It's also worth pointing out the problem of manoeuvring in space. Namely, that there's no atmosphere out there. So if you want your starfighters banking and turning like in Star Wars, start inventing technobabble, because it ain't going to happen. Real fighters will manoeuvre like the Babylon 5 Starfuries: that is, they will continue in a straight line until they can say put the engines in reverse and overcome their momentum. Of course you could have a fighter bank by sticking miniature engines all over it, but it'd be horribly inefficient.

Finally, there's another problem with engines. If they're too powerful, you've got at the very least a makeshift weapon. If your spacedrive can get you to Mars in 12 days, it can also do Very Bad Things to other spaceships. Not to mention wherever it's supposed to land.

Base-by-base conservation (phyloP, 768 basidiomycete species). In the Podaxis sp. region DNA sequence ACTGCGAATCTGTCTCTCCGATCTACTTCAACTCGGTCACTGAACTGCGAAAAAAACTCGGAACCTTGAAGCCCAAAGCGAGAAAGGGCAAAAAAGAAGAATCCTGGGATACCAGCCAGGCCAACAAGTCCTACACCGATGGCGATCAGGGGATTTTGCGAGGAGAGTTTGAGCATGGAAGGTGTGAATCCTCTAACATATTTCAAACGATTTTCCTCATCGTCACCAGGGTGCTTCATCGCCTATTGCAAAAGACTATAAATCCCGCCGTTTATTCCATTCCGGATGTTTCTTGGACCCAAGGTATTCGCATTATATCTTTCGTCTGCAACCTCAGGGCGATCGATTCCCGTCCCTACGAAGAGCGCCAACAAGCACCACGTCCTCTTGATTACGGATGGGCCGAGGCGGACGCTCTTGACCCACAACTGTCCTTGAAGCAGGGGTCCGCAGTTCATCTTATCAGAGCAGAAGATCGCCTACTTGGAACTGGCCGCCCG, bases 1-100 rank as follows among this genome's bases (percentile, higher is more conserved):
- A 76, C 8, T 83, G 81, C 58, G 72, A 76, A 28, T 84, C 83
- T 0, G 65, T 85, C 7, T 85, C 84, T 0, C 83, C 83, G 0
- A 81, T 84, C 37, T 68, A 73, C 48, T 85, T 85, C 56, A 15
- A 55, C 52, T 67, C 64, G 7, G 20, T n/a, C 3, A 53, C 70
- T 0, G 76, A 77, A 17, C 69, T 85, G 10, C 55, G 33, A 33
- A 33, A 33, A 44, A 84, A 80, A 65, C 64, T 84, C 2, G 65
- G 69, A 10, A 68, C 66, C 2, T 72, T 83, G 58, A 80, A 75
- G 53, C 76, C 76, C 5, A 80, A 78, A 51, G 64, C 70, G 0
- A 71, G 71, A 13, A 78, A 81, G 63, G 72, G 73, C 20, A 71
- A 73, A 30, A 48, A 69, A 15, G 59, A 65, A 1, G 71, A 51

And if they're really powerful, you end up turning your starship into a planet-killer. Let's say we have a thousand tonne starship travelling at 100,000km/s. If it hits a planet at that speed, it will impact with 5.46e21 joules - that is, 1304 gigatons of TNT - that is, 1% of the estimated energy of the asteroid impact that wiped out the dinosaurs!


Size Does Matter
Sounds corny, but it's true. The bigger the spaceship, the more stress you place on its structure. For example, if you scale a building up by a factor of ten, it will be 100 times as strong... but 1000 times heavier.

It gets worse when you want to build some truly staggering constructions. Remember the Dyson Sphere in "The Next Generation"? Well, it had a 100 million kilometre radius. If we make it out of iron (not that we could, as iron isn't strong enough), and make it 2km thick, it will weigh... wait for it... as much as the Sun. Well, that's fine... until you remember that you're building it around a star. All that gravity as its being built is going to play merry hell with the star you're building it around, and you'll need some super-strong materials to build it too, because of the gravitational pull.